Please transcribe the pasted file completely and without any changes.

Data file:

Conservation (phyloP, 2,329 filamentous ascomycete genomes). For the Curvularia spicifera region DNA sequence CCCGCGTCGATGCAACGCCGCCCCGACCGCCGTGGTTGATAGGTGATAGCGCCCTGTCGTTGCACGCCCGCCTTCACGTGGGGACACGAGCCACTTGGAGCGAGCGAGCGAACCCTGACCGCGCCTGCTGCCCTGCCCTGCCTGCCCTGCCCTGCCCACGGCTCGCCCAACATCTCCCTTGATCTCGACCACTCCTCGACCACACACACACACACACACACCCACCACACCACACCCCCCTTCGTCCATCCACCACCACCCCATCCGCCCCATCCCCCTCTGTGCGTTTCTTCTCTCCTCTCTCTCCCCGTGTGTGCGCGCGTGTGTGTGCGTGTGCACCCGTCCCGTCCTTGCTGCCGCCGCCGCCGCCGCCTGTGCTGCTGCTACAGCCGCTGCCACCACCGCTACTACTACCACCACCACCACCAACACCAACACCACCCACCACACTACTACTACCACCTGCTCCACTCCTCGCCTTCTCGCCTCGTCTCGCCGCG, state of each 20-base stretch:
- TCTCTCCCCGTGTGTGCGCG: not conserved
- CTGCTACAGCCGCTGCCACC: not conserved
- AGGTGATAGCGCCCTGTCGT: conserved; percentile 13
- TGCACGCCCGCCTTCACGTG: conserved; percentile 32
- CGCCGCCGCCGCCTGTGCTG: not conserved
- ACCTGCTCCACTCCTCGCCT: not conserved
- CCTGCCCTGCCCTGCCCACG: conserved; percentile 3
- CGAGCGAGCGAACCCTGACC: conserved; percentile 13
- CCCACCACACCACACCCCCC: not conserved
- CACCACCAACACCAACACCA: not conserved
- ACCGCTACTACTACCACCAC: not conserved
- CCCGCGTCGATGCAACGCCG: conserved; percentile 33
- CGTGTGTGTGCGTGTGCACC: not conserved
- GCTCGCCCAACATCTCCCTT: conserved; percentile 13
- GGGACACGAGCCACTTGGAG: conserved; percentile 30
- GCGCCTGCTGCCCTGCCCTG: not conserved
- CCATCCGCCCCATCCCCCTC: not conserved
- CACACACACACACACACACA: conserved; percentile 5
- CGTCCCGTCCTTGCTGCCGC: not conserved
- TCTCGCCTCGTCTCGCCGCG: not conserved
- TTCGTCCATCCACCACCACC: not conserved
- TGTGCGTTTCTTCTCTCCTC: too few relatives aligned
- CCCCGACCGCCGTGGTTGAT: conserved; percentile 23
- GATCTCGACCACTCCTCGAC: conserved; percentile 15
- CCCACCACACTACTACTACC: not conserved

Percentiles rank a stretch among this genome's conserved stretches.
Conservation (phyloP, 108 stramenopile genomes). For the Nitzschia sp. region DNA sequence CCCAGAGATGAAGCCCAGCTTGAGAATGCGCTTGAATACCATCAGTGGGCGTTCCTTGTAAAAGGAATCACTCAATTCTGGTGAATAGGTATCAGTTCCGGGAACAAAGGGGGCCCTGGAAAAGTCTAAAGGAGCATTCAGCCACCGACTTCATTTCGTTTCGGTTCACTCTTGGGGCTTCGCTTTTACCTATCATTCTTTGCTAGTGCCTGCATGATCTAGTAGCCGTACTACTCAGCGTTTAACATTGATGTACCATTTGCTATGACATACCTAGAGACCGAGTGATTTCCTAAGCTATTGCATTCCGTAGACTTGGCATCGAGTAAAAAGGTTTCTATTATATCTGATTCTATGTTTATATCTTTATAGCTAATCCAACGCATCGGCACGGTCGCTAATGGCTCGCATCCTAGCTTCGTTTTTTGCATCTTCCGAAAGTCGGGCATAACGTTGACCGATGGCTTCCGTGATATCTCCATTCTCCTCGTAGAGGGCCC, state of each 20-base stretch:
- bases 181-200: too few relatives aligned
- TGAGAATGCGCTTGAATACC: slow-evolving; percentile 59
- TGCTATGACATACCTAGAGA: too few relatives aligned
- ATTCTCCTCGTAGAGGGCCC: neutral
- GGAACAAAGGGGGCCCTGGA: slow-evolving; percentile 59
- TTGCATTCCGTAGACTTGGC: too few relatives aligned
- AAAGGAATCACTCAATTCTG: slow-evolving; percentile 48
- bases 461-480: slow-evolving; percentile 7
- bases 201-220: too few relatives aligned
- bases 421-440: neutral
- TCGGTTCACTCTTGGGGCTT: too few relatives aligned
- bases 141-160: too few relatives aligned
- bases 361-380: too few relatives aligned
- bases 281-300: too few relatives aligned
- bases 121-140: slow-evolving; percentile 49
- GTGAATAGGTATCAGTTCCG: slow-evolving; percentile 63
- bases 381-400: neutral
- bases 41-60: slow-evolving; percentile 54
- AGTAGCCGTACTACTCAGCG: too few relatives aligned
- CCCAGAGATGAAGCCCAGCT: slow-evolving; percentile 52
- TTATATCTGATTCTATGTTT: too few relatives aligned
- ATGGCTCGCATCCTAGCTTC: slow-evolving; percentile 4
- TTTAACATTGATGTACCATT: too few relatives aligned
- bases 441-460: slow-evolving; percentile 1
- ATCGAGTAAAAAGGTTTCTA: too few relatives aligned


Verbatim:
Conservation (phyloP, 2,329 filamentous ascomycete genomes). For the Curvularia spicifera region DNA sequence CCCGCGTCGATGCAACGCCGCCCCGACCGCCGTGGTTGATAGGTGATAGCGCCCTGTCGTTGCACGCCCGCCTTCACGTGGGGACACGAGCCACTTGGAGCGAGCGAGCGAACCCTGACCGCGCCTGCTGCCCTGCCCTGCCTGCCCTGCCCTGCCCACGGCTCGCCCAACATCTCCCTTGATCTCGACCACTCCTCGACCACACACACACACACACACACCCACCACACCACACCCCCCTTCGTCCATCCACCACCACCCCATCCGCCCCATCCCCCTCTGTGCGTTTCTTCTCTCCTCTCTCTCCCCGTGTGTGCGCGCGTGTGTGTGCGTGTGCACCCGTCCCGTCCTTGCTGCCGCCGCCGCCGCCGCCTGTGCTGCTGCTACAGCCGCTGCCACCACCGCTACTACTACCACCACCACCACCAACACCAACACCACCCACCACACTACTACTACCACCTGCTCCACTCCTCGCCTTCTCGCCTCGTCTCGCCGCG, state of each 20-base stretch:
- TCTCTCCCCGTGTGTGCGCG: not conserved
- CTGCTACAGCCGCTGCCACC: not conserved
- AGGTGATAGCGCCCTGTCGT: conserved; percentile 13
- TGCACGCCCGCCTTCACGTG: conserved; percentile 32
- CGCCGCCGCCGCCTGTGCTG: not conserved
- ACCTGCTCCACTCCTCGCCT: not conserved
- CCTGCCCTGCCCTGCCCACG: conserved; percentile 3
- CGAGCGAGCGAACCCTGACC: conserved; percentile 13
- CCCACCACACCACACCCCCC: not conserved
- CACCACCAACACCAACACCA: not conserved
- ACCGCTACTACTACCACCAC: not conserved
- CCCGCGTCGATGCAACGCCG: conserved; percentile 33
- CGTGTGTGTGCGTGTGCACC: not conserved
- GCTCGCCCAACATCTCCCTT: conserved; percentile 13
- GGGACACGAGCCACTTGGAG: conserved; percentile 30
- GCGCCTGCTGCCCTGCCCTG: not conserved
- CCATCCGCCCCATCCCCCTC: not conserved
- CACACACACACACACACACA: conserved; percentile 5
- CGTCCCGTCCTTGCTGCCGC: not conserved
- TCTCGCCTCGTCTCGCCGCG: not conserved
- TTCGTCCATCCACCACCACC: not conserved
- TGTGCGTTTCTTCTCTCCTC: too few relatives aligned
- CCCCGACCGCCGTGGTTGAT: conserved; percentile 23
- GATCTCGACCACTCCTCGAC: conserved; percentile 15
- CCCACCACACTACTACTACC: not conserved

Percentiles rank a stretch among this genome's conserved stretches.
Conservation (phyloP, 108 stramenopile genomes). For the Nitzschia sp. region DNA sequence CCCAGAGATGAAGCCCAGCTTGAGAATGCGCTTGAATACCATCAGTGGGCGTTCCTTGTAAAAGGAATCACTCAATTCTGGTGAATAGGTATCAGTTCCGGGAACAAAGGGGGCCCTGGAAAAGTCTAAAGGAGCATTCAGCCACCGACTTCATTTCGTTTCGGTTCACTCTTGGGGCTTCGCTTTTACCTATCATTCTTTGCTAGTGCCTGCATGATCTAGTAGCCGTACTACTCAGCGTTTAACATTGATGTACCATTTGCTATGACATACCTAGAGACCGAGTGATTTCCTAAGCTATTGCATTCCGTAGACTTGGCATCGAGTAAAAAGGTTTCTATTATATCTGATTCTATGTTTATATCTTTATAGCTAATCCAACGCATCGGCACGGTCGCTAATGGCTCGCATCCTAGCTTCGTTTTTTGCATCTTCCGAAAGTCGGGCATAACGTTGACCGATGGCTTCCGTGATATCTCCATTCTCCTCGTAGAGGGCCC, state of each 20-base stretch:
- bases 181-200: too few relatives aligned
- TGAGAATGCGCTTGAATACC: slow-evolving; percentile 59
- TGCTATGACATACCTAGAGA: too few relatives aligned
- ATTCTCCTCGTAGAGGGCCC: neutral
- GGAACAAAGGGGGCCCTGGA: slow-evolving; percentile 59
- TTGCATTCCGTAGACTTGGC: too few relatives aligned
- AAAGGAATCACTCAATTCTG: slow-evolving; percentile 48
- bases 461-480: slow-evolving; percentile 7
- bases 201-220: too few relatives aligned
- bases 421-440: neutral
- TCGGTTCACTCTTGGGGCTT: too few relatives aligned
- bases 141-160: too few relatives aligned
- bases 361-380: too few relatives aligned
- bases 281-300: too few relatives aligned
- bases 121-140: slow-evolving; percentile 49
- GTGAATAGGTATCAGTTCCG: slow-evolving; percentile 63
- bases 381-400: neutral
- bases 41-60: slow-evolving; percentile 54
- AGTAGCCGTACTACTCAGCG: too few relatives aligned
- CCCAGAGATGAAGCCCAGCT: slow-evolving; percentile 52
- TTATATCTGATTCTATGTTT: too few relatives aligned
- ATGGCTCGCATCCTAGCTTC: slow-evolving; percentile 4
- TTTAACATTGATGTACCATT: too few relatives aligned
- bases 441-460: slow-evolving; percentile 1
- ATCGAGTAAAAAGGTTTCTA: too few relatives aligned